At the age of 83, my mother died on July 25, 2009, five days after fracturing her left hip. Her silent progression of osteoporosis had shown itself many years before, but I failed to fully comprehend its true implications.This series is dedicated to the memory of Shirley M. Lloyd. Her life has provided me with many significant lessons and has served as a case study for me to write about the subject.
To my sensibilities, our role as massage therapists is to educate our clients and to refer them for medical testing when their physical histories or chronic somatic problems indicate it. It is my intention to offer our profession the perspective and information that would have helped me to be a more effective health advocate. And, to further explore how normal age-related bone loss may progress into what is called osteopenia (bone thinning) and then into osteoporosis (porous bone). This progression is considered silent because we do not feel the weakening of our skeleton.1
After six months of research into this subject, I am unable to offer any definitive answers. Yet, there are markers of the progression for us as massage therapists to consider. There exists a broad continuum of opinion of how to prevent, treat, and/or how one might stabilize or reverse this progression.
As we age, our ability to absorb nutrients becomes less efficient, the bone remodeling process (breaking down old bone and building new bone) slows down. Other health-related difficulties, associated medical procedures and lifestyle choices can influence the speed of this progression. The reasons for these changes are many and certainly include genetic predisposition.
In fact, one of the questions to ask clients over age 50 and especially those dealing with chronic somatic difficulties is whether their parents experienced any bone fractures and whether their posture became stooped forward and lost height as they aged. The postural decline was true of my mother's mother. Also, it is important to inquire with your clients as to whether they have had any bone fractures.
Fractures are the most severe complication to the progression of osteoporosis. Then, for some, as was the case for my mother's hip fracture, it heralds the beginning of a slide toward the end of their life. According to the National Osteoporosis Foundation (NOF): "Hip fractures result in 10 to 20 percent excess mortality within one year. Approximately 20 percent of hip fracture patients require long-term nursing care, and only 40 percent regain their pre-fracture level of independence."2
The most common osteoporosis related fractures tend to occur at the wrists, within the thoracic or lumbar vertebrae (commonly referred to as compression fractures) or, as fractures of the pelvis and/or the femoral neck. Other fracture sites are of the ribs, the ankle and the foot. These are especially correlated if the fractures occur after the age of 50 and the intensity of the trauma seems unlikely to have induced a broken bone.1
My mother's trauma history is as follows: At age 71, she fractured her wrist and left foot in a fall; at 79, she fractured her left ankle and foot in another fall; at 81, she experienced a T7/8 compression fracture while bending over; and finally, at 83, she experienced an inter-trochanteric fracture (the base of the femoral neck) in a lateral fall to her left side.
I assure you that you are currently working with clients over the age of 50 and some even younger who are affected by this insidiously silent progression of osteoporosis. According to NOF, more than 10 million Americans have osteoporosis (about 2 million men and 8 million women) and an additional 33.6 million have low bone density of the hip.
As the demographics of our aging population increases, there will be more who come to you with this as an underlying difficulty in their somatic profile. "The Surgeon General estimates that the number of hip fractures and their associated costs could double or triple by the year 2040."2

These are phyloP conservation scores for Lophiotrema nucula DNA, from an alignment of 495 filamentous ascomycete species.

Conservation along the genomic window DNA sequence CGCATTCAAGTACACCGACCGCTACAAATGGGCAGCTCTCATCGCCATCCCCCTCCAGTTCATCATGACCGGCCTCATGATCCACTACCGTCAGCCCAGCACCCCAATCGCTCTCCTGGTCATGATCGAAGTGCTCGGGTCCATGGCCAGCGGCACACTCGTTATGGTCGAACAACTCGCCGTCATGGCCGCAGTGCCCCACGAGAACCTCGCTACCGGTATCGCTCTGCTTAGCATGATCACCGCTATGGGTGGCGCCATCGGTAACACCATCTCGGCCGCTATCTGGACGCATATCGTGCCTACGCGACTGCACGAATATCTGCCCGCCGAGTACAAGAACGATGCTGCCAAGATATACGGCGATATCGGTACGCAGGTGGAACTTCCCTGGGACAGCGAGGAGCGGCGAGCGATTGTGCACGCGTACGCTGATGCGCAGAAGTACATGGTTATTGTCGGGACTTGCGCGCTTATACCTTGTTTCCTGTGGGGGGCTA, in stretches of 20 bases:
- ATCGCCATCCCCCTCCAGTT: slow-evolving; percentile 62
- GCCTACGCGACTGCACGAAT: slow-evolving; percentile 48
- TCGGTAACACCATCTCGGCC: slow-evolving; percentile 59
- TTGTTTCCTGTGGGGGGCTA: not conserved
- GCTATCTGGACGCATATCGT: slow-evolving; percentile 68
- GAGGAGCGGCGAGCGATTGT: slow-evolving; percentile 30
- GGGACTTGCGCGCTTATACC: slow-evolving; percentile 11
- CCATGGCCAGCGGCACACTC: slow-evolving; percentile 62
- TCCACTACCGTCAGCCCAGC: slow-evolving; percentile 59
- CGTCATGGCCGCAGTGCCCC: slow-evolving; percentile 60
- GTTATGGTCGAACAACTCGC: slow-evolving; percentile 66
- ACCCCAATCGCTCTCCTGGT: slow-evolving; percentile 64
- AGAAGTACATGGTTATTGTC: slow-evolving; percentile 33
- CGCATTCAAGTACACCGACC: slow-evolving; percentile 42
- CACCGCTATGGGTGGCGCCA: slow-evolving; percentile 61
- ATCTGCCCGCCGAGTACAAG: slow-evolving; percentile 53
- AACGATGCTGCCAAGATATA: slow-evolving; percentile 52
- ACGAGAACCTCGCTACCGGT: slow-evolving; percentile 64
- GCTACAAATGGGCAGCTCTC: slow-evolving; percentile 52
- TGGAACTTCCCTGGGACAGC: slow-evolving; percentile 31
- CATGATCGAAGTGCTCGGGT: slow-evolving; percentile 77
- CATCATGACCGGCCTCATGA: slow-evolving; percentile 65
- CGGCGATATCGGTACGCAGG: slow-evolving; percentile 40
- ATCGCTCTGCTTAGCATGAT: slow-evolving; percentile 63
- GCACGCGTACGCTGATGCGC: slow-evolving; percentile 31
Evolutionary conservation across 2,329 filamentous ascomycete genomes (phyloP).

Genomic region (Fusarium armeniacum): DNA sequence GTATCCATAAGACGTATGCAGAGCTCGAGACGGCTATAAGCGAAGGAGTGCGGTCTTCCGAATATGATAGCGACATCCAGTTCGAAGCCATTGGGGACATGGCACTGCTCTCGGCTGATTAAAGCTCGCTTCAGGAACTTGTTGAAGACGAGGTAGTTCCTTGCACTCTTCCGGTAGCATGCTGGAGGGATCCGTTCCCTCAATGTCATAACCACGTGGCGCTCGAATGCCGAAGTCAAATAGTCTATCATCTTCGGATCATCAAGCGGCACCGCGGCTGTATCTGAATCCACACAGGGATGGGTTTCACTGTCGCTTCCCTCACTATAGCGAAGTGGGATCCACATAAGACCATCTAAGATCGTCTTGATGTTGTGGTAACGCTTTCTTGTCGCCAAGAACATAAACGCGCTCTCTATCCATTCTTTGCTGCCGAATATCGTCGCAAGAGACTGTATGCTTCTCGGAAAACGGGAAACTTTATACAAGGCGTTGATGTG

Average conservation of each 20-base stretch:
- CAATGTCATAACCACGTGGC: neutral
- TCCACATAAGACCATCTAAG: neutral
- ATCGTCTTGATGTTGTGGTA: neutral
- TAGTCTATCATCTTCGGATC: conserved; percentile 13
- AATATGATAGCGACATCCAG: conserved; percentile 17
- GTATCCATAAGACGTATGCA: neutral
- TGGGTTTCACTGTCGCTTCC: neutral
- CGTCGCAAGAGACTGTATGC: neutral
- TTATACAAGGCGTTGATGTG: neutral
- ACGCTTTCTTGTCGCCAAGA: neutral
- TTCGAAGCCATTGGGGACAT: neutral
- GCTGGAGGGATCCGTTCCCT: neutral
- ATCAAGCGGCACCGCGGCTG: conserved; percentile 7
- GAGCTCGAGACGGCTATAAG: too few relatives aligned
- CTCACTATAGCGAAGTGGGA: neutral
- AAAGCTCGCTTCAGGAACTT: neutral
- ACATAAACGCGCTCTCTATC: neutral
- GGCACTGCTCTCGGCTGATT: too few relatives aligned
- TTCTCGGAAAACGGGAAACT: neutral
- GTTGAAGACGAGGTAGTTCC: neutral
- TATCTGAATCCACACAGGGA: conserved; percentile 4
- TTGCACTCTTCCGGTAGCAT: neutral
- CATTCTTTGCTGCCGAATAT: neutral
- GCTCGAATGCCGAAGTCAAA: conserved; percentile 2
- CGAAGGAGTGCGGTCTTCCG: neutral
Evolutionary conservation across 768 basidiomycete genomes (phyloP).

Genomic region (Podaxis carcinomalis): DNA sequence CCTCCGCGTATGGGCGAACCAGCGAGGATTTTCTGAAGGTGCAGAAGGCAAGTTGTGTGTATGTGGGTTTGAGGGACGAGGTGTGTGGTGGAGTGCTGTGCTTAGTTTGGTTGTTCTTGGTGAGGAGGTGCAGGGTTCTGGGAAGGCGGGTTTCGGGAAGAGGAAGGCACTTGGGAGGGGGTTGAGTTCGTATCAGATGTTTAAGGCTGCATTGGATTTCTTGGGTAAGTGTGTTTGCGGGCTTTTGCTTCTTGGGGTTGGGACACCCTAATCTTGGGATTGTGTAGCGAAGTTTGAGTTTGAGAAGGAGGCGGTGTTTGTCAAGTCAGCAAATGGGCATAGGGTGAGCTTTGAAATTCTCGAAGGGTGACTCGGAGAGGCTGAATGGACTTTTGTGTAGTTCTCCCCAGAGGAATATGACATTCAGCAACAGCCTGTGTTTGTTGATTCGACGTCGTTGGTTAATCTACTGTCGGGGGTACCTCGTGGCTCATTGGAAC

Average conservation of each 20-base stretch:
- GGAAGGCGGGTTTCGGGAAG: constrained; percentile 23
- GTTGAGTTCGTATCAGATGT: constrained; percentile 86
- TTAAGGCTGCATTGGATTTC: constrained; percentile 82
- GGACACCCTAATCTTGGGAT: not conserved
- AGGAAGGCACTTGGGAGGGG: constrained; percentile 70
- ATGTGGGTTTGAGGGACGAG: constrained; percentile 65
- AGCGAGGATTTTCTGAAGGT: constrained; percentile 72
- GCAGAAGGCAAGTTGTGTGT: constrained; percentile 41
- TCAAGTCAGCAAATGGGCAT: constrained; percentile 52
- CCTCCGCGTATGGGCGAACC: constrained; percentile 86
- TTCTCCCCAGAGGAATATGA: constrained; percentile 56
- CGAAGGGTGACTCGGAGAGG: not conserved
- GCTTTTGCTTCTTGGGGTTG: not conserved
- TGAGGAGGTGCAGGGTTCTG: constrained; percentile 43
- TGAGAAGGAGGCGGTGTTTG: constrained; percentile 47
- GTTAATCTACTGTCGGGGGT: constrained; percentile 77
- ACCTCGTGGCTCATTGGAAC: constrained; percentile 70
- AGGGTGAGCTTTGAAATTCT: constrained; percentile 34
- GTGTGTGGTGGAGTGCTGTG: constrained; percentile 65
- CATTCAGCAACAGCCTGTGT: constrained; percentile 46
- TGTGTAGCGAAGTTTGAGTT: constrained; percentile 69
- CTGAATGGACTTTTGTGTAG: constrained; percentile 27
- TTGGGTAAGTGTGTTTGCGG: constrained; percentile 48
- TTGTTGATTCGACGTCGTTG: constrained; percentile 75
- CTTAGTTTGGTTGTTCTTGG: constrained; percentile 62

Very often clients come to us seeking to relieve their pain and to improve their function, yet have little or no understanding of how these somatic complaints may reflect the subtle physiological degradation of their skeleton or, other degenerative progressions.
It is with some humility and humor that I share that Shirley only tolerated my more holistic orientation to preventative care. She was a fiercely independent person who, like many in her generation, did mostly what her physician(s) told her to do. She had taken the hormonal replacement therapy during her post-menopausal years until that was officially deemed risky, then was given Fosomax after her bone mineral density (BMD) test showed that her bone density was declining. Not unlike many who have taken such medications, she developed esophageal and gastritis difficulties for which proton pump inhibitors were prescribed. The functioning of the osteoblasts (the cells in the bone remodeling process which build new bone) depend on the proton pumps to do their job.3
Gillian Sanson, author of The Myth of Osteoporosis,4 states that most individuals who do experience osteoporotic-related fractures do not die of this as a primary cause if they are otherwise healthy. Shirley's health was compromised at the time of her death. Her gall bladder was removed in her early 40s which resulted in severe scar tissue formation. She had been diagnosed with COPD in 1999 and with cirrhosis of the liver in 2004. These and other health challenges, the medications to manage them and surgeries are considered to be secondary causes, which accelerate the progression of osteoporosis.1
The three most common lifestyle factors associated with the progression of bone loss are lack of exercise, smoking, and drinking alcohol. Yes, Shirley did smoke cigarettes and did drink alcohol for most of her adult life. (Food, or the lack of, and its possible contribution will be addressed in a future article.)
In short, Shirley's stooped posture, thinness, additional health problems and being a female reflect a poster-child picture of someone at risk for a severe osteoporotic related fracture.
Encourage your clients who show indications of bone loss, as discussed, to request their physician to do a complete review of their medical history. Next, we will discuss the bone remodeling process and will touch on the sea of controversy surrounding what we may do to prevent the onset of osteoporosis.
Click here for more information about Dale G. Alexander, LMT, MA, PhD.